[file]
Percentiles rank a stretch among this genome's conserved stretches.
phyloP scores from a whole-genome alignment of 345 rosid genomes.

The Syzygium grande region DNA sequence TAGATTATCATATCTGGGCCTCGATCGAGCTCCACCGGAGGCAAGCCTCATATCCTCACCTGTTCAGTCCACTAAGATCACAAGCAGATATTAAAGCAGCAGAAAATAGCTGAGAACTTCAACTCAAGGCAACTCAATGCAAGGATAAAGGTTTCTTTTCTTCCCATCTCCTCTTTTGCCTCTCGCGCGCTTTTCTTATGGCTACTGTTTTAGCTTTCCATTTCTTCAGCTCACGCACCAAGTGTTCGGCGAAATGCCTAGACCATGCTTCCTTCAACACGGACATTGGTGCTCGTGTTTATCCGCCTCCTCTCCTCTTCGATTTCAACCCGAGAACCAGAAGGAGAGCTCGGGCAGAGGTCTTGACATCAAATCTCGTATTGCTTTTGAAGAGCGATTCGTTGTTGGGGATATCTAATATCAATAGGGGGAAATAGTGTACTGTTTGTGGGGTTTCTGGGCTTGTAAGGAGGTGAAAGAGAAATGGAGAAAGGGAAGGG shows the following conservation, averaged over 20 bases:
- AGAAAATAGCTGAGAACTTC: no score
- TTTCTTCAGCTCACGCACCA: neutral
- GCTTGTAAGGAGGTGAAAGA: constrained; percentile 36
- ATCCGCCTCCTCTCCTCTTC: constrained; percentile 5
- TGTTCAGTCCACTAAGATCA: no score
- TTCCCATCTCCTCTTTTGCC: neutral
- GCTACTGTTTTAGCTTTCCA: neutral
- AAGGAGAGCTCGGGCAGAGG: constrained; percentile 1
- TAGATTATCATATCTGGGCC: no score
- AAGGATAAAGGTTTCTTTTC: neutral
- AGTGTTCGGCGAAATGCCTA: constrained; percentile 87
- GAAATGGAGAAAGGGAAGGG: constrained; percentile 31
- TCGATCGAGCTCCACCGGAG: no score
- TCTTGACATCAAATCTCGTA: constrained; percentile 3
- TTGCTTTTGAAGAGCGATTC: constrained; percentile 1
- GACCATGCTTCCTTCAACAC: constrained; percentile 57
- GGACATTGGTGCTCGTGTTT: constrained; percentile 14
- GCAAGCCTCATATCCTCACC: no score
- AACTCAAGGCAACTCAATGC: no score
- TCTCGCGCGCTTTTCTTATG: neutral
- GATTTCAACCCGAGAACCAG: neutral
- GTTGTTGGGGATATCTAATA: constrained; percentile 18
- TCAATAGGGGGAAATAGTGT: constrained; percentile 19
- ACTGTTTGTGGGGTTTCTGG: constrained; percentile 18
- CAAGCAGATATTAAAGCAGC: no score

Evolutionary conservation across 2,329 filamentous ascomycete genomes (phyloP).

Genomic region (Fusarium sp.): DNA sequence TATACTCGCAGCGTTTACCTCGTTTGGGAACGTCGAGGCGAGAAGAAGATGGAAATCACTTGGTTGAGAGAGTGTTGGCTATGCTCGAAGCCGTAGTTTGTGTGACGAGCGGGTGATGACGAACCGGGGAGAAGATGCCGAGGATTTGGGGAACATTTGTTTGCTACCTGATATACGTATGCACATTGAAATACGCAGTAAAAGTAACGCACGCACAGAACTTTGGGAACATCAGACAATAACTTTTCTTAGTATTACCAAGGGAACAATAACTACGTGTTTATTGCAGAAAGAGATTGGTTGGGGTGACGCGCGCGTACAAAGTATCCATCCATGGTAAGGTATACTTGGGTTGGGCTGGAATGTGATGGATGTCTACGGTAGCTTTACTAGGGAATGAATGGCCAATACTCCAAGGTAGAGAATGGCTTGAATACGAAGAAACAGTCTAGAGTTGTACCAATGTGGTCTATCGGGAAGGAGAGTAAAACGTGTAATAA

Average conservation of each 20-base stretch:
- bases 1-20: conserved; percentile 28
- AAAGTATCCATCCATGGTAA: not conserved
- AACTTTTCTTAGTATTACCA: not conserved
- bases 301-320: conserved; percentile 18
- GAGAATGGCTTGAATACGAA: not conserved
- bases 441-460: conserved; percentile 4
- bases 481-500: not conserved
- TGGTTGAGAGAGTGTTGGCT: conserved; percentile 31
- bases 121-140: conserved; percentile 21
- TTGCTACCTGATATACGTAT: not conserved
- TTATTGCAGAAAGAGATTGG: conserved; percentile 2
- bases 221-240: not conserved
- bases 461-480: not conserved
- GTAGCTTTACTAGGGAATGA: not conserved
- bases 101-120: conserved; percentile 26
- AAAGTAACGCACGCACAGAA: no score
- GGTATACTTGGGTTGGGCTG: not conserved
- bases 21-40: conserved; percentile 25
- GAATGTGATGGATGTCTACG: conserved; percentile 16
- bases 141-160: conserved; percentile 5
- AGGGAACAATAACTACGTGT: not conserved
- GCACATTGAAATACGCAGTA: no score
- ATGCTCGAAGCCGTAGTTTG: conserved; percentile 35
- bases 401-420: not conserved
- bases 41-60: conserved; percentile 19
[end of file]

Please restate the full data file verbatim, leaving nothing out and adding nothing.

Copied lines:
Percentiles rank a stretch among this genome's conserved stretches.
phyloP scores from a whole-genome alignment of 345 rosid genomes.

The Syzygium grande region DNA sequence TAGATTATCATATCTGGGCCTCGATCGAGCTCCACCGGAGGCAAGCCTCATATCCTCACCTGTTCAGTCCACTAAGATCACAAGCAGATATTAAAGCAGCAGAAAATAGCTGAGAACTTCAACTCAAGGCAACTCAATGCAAGGATAAAGGTTTCTTTTCTTCCCATCTCCTCTTTTGCCTCTCGCGCGCTTTTCTTATGGCTACTGTTTTAGCTTTCCATTTCTTCAGCTCACGCACCAAGTGTTCGGCGAAATGCCTAGACCATGCTTCCTTCAACACGGACATTGGTGCTCGTGTTTATCCGCCTCCTCTCCTCTTCGATTTCAACCCGAGAACCAGAAGGAGAGCTCGGGCAGAGGTCTTGACATCAAATCTCGTATTGCTTTTGAAGAGCGATTCGTTGTTGGGGATATCTAATATCAATAGGGGGAAATAGTGTACTGTTTGTGGGGTTTCTGGGCTTGTAAGGAGGTGAAAGAGAAATGGAGAAAGGGAAGGG shows the following conservation, averaged over 20 bases:
- AGAAAATAGCTGAGAACTTC: no score
- TTTCTTCAGCTCACGCACCA: neutral
- GCTTGTAAGGAGGTGAAAGA: constrained; percentile 36
- ATCCGCCTCCTCTCCTCTTC: constrained; percentile 5
- TGTTCAGTCCACTAAGATCA: no score
- TTCCCATCTCCTCTTTTGCC: neutral
- GCTACTGTTTTAGCTTTCCA: neutral
- AAGGAGAGCTCGGGCAGAGG: constrained; percentile 1
- TAGATTATCATATCTGGGCC: no score
- AAGGATAAAGGTTTCTTTTC: neutral
- AGTGTTCGGCGAAATGCCTA: constrained; percentile 87
- GAAATGGAGAAAGGGAAGGG: constrained; percentile 31
- TCGATCGAGCTCCACCGGAG: no score
- TCTTGACATCAAATCTCGTA: constrained; percentile 3
- TTGCTTTTGAAGAGCGATTC: constrained; percentile 1
- GACCATGCTTCCTTCAACAC: constrained; percentile 57
- GGACATTGGTGCTCGTGTTT: constrained; percentile 14
- GCAAGCCTCATATCCTCACC: no score
- AACTCAAGGCAACTCAATGC: no score
- TCTCGCGCGCTTTTCTTATG: neutral
- GATTTCAACCCGAGAACCAG: neutral
- GTTGTTGGGGATATCTAATA: constrained; percentile 18
- TCAATAGGGGGAAATAGTGT: constrained; percentile 19
- ACTGTTTGTGGGGTTTCTGG: constrained; percentile 18
- CAAGCAGATATTAAAGCAGC: no score

Evolutionary conservation across 2,329 filamentous ascomycete genomes (phyloP).

Genomic region (Fusarium sp.): DNA sequence TATACTCGCAGCGTTTACCTCGTTTGGGAACGTCGAGGCGAGAAGAAGATGGAAATCACTTGGTTGAGAGAGTGTTGGCTATGCTCGAAGCCGTAGTTTGTGTGACGAGCGGGTGATGACGAACCGGGGAGAAGATGCCGAGGATTTGGGGAACATTTGTTTGCTACCTGATATACGTATGCACATTGAAATACGCAGTAAAAGTAACGCACGCACAGAACTTTGGGAACATCAGACAATAACTTTTCTTAGTATTACCAAGGGAACAATAACTACGTGTTTATTGCAGAAAGAGATTGGTTGGGGTGACGCGCGCGTACAAAGTATCCATCCATGGTAAGGTATACTTGGGTTGGGCTGGAATGTGATGGATGTCTACGGTAGCTTTACTAGGGAATGAATGGCCAATACTCCAAGGTAGAGAATGGCTTGAATACGAAGAAACAGTCTAGAGTTGTACCAATGTGGTCTATCGGGAAGGAGAGTAAAACGTGTAATAA

Average conservation of each 20-base stretch:
- bases 1-20: conserved; percentile 28
- AAAGTATCCATCCATGGTAA: not conserved
- AACTTTTCTTAGTATTACCA: not conserved
- bases 301-320: conserved; percentile 18
- GAGAATGGCTTGAATACGAA: not conserved
- bases 441-460: conserved; percentile 4
- bases 481-500: not conserved
- TGGTTGAGAGAGTGTTGGCT: conserved; percentile 31
- bases 121-140: conserved; percentile 21
- TTGCTACCTGATATACGTAT: not conserved
- TTATTGCAGAAAGAGATTGG: conserved; percentile 2
- bases 221-240: not conserved
- bases 461-480: not conserved
- GTAGCTTTACTAGGGAATGA: not conserved
- bases 101-120: conserved; percentile 26
- AAAGTAACGCACGCACAGAA: no score
- GGTATACTTGGGTTGGGCTG: not conserved
- bases 21-40: conserved; percentile 25
- GAATGTGATGGATGTCTACG: conserved; percentile 16
- bases 141-160: conserved; percentile 5
- AGGGAACAATAACTACGTGT: not conserved
- GCACATTGAAATACGCAGTA: no score
- ATGCTCGAAGCCGTAGTTTG: conserved; percentile 35
- bases 401-420: not conserved
- bases 41-60: conserved; percentile 19